The Spy by James Fenimore Cooper, dramatized by D. J. Britton

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BBC Radio 4, 22-29 January 2012
James Fenimore Cooper came from a very prominent and dedicated pro-Independence family, and dedicated his life to ensuring that the ideals of the American Revolution would not be lost to future generations. The Spy (1821) was one of the first novels to be published in the United States.
In D. J. Britton's fast-moving dramatization, the action took place in the "neutral ground" of the War of Independence; the area that frequently changed hands in Westchester County, New York. A gentlemanly traveller, Mr. Harper (Timothy Watson) arrived at the home of Mr. Wharton (James Lailey); there he was met by Frances (Rose Leslie) and Sarah (Francine Chamberlain), Mr. Wharton's daughter and niece respectively. Mr. Wharton's son Henry (Alex Waldmann), a British officer, arrived at the door disguised as an Irishman, to avoid the danger of being arrested in neutral territory. However his ruse proved futile; he was eventually apprehended by the American army commanded by Peyton Dunwoodie (Simon Bubb). Another character, Harvey Birch (Burn Gorman), an itinerant pedlar, was despised by the Americans, who believed that he would sell his soul for a bag of gold.
Much of the opening episode (of two) was taken up with establishing the characters in relation to their socio-historical context. Henry Wharton was a good soldier, but was faced with the classic dilemma of choosing between duty to his cause and love for Sarah. Eventually he accepted his fate - of being captured - hoping against hope that Peyton (an old family friend, despite being on the opposite side) would ensure his acquittal. Harper remained suspicious of those around him - especially Wharton (in his disguise as O'Brien). Harvey Birch seemed a rather sinister figure; throughout the episode no one could guess his true motives. However this was perhaps a wise move on Birch's part, in a situation where no one could quite distinguish between friends and enemies.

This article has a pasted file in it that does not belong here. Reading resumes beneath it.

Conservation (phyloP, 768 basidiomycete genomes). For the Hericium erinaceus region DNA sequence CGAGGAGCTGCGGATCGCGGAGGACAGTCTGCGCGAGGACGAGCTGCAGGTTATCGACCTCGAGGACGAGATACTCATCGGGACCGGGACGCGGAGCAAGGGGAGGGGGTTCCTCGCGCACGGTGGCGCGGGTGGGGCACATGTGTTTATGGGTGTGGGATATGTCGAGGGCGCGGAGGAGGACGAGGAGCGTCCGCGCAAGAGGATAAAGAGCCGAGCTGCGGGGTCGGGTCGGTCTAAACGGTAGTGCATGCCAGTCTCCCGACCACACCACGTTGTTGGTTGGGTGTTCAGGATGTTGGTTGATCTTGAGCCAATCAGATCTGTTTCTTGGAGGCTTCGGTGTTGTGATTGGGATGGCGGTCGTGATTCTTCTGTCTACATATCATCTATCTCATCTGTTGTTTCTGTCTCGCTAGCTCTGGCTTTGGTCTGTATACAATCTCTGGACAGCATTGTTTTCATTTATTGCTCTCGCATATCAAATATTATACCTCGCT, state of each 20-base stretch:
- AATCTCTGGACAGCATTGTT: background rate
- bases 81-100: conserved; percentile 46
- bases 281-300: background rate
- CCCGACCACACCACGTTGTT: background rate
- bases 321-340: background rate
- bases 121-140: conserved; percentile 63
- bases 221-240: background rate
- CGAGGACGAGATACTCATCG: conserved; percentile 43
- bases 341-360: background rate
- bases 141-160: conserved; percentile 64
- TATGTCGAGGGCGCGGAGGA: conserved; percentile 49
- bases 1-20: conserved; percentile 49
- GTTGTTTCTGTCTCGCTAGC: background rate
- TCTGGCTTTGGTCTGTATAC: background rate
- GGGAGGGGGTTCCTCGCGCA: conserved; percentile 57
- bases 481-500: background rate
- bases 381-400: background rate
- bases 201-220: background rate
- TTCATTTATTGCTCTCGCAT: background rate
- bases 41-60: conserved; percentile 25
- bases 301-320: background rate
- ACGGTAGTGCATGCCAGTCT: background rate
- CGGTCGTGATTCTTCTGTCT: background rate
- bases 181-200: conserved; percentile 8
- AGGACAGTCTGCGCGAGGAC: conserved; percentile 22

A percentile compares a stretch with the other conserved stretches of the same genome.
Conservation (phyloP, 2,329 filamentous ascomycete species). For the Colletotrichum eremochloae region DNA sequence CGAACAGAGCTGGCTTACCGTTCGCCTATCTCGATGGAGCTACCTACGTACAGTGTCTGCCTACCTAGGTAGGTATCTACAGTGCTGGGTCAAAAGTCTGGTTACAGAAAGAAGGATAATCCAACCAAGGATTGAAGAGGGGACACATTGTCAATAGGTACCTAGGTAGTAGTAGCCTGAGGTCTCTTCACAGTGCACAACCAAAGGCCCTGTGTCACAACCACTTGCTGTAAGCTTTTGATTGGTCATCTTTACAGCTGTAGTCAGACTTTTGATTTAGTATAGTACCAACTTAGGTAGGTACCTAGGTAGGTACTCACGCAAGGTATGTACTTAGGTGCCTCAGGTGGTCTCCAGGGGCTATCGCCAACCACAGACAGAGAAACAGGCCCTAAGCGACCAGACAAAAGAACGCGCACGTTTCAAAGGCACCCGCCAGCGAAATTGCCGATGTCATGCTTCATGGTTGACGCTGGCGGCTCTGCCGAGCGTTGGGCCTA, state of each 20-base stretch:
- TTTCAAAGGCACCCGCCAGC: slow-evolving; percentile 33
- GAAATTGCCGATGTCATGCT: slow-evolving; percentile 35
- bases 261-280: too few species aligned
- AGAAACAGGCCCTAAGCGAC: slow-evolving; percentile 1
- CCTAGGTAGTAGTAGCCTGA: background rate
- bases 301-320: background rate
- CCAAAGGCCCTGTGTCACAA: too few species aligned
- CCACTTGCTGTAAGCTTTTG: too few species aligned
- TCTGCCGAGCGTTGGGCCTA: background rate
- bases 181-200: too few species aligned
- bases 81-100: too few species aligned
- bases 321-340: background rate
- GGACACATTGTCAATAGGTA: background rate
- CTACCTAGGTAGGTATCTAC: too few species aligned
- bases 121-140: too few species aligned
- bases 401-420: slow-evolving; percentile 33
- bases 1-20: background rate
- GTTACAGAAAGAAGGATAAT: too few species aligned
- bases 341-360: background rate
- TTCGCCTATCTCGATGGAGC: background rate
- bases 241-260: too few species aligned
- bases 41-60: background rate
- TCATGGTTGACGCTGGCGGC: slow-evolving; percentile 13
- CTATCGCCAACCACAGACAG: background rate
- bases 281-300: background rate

While the object of the battle seemed obvious enough (as the Americans tried to drive out their British colonizers), each side contained different factions, each with their own particular objective. Some Americans supported George Washington; others considered him too moderate in his aims, and dedicated themselves to the cause of extreme nationalism. In this kind of context, as complicated and unstable as anything in a modern spy thriller (for example, the stories of John le Carre), no one revealed their true motives.
Britton's dramatization showed how the characters' personal lives were inevitably influenced by political developments. Any expressions of love - for example, between Henry and Sarah - had to be kept secret, for fear of implicating the Wharton family in further trouble. Frances Wharton came across as a strong-willed woman who, although attracted to Peyton, suppressed her inclinations in support of independence. Nothing could be really decided until the conflict had concluded.
Director Yevtushenko used sound-effects - the sound of gunfire, the confused shouts of men about to go into battle, or fighting one another - to recreate the atmosphere of Cooper's novel, a time of considerable political and social upheaval when the only thing people could rely upon was their intelligence and courage. I can't wait for the second episode, when we will discover more about Birch's identity and the pivotal role he plays in the story's resolution.